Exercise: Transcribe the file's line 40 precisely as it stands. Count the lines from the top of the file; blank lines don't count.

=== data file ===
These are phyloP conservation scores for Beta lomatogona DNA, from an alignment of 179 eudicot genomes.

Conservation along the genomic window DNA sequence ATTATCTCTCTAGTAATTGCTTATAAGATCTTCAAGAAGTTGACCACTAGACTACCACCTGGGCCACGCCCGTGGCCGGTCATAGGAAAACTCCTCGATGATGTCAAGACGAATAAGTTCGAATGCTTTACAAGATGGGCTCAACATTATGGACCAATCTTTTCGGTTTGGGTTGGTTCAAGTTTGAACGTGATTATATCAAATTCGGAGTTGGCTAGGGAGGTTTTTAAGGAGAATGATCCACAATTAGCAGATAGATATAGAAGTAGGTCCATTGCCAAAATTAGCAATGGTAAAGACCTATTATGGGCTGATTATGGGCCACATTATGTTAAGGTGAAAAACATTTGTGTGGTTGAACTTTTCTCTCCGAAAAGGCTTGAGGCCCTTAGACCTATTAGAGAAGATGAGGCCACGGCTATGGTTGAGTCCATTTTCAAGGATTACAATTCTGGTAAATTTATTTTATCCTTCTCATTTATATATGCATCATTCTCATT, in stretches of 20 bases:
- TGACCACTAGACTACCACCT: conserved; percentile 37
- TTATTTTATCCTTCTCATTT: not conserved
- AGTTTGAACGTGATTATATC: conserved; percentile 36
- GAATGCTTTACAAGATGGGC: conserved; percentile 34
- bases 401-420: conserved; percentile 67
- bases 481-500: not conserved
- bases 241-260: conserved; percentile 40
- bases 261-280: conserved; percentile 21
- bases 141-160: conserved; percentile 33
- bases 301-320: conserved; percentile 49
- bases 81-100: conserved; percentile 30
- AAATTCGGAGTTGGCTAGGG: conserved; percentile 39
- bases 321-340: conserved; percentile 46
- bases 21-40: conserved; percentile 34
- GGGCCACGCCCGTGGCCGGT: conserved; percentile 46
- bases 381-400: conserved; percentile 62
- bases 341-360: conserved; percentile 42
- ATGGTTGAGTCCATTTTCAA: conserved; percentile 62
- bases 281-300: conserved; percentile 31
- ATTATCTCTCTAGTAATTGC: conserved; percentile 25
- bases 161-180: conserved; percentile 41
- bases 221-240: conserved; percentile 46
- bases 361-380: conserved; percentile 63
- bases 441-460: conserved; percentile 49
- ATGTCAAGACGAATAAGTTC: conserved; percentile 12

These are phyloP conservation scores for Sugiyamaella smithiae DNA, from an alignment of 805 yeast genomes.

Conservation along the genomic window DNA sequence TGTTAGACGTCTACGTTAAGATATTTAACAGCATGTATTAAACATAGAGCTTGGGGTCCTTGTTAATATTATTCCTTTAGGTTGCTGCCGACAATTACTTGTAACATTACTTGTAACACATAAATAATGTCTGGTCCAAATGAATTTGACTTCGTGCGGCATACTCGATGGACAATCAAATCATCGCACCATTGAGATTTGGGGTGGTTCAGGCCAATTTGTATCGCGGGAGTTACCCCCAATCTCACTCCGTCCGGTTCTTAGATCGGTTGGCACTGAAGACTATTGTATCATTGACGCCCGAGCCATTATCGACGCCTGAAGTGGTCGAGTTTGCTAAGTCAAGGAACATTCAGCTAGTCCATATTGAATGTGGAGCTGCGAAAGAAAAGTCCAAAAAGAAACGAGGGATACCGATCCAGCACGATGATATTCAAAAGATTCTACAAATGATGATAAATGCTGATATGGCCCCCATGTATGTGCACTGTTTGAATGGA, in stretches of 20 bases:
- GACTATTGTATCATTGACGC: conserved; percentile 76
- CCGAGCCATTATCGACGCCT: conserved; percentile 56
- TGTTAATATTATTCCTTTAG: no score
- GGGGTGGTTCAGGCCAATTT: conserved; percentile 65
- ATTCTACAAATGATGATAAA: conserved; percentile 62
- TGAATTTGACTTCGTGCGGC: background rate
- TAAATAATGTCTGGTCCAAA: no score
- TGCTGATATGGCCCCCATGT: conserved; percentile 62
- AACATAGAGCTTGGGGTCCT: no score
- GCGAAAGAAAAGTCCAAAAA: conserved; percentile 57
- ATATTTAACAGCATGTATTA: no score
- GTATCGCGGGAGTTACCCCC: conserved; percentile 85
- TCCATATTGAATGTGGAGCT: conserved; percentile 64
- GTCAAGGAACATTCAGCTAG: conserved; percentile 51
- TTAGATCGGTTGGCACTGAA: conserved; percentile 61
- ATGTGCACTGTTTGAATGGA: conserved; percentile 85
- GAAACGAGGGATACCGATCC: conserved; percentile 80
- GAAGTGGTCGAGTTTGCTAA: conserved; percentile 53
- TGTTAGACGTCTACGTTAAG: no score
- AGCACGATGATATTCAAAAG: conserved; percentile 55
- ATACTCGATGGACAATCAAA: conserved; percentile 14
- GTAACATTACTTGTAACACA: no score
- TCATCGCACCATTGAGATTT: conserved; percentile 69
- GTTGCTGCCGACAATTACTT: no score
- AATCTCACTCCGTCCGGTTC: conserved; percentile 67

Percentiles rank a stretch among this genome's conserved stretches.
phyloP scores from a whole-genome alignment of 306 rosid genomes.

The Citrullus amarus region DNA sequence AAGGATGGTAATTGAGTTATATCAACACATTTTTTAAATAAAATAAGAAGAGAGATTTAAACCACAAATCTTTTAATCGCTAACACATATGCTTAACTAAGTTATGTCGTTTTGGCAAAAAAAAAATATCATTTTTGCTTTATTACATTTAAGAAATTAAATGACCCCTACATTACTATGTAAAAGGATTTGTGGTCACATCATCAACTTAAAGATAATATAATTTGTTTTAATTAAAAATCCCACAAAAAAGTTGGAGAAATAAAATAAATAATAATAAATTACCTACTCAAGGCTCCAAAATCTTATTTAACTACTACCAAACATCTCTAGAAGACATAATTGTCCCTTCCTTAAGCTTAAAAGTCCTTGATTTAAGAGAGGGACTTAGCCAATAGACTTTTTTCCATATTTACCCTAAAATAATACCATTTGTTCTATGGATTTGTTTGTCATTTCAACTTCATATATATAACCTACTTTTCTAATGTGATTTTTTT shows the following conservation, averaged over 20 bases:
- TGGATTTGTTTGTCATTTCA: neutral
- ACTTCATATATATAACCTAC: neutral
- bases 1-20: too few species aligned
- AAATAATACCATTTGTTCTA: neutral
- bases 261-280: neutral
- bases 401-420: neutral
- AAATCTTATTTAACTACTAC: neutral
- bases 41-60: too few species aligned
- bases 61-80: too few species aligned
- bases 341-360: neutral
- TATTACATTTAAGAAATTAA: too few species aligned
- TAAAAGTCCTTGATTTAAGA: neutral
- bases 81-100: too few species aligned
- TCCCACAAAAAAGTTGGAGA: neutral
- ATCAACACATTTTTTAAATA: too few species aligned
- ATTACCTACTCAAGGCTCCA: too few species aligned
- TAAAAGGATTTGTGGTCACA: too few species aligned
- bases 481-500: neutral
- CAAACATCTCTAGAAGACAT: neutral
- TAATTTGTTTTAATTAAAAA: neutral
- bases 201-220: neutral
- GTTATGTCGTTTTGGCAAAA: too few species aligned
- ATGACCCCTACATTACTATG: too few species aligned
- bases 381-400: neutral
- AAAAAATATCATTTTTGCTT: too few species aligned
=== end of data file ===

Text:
- ATATTTAACAGCATGTATTA: no score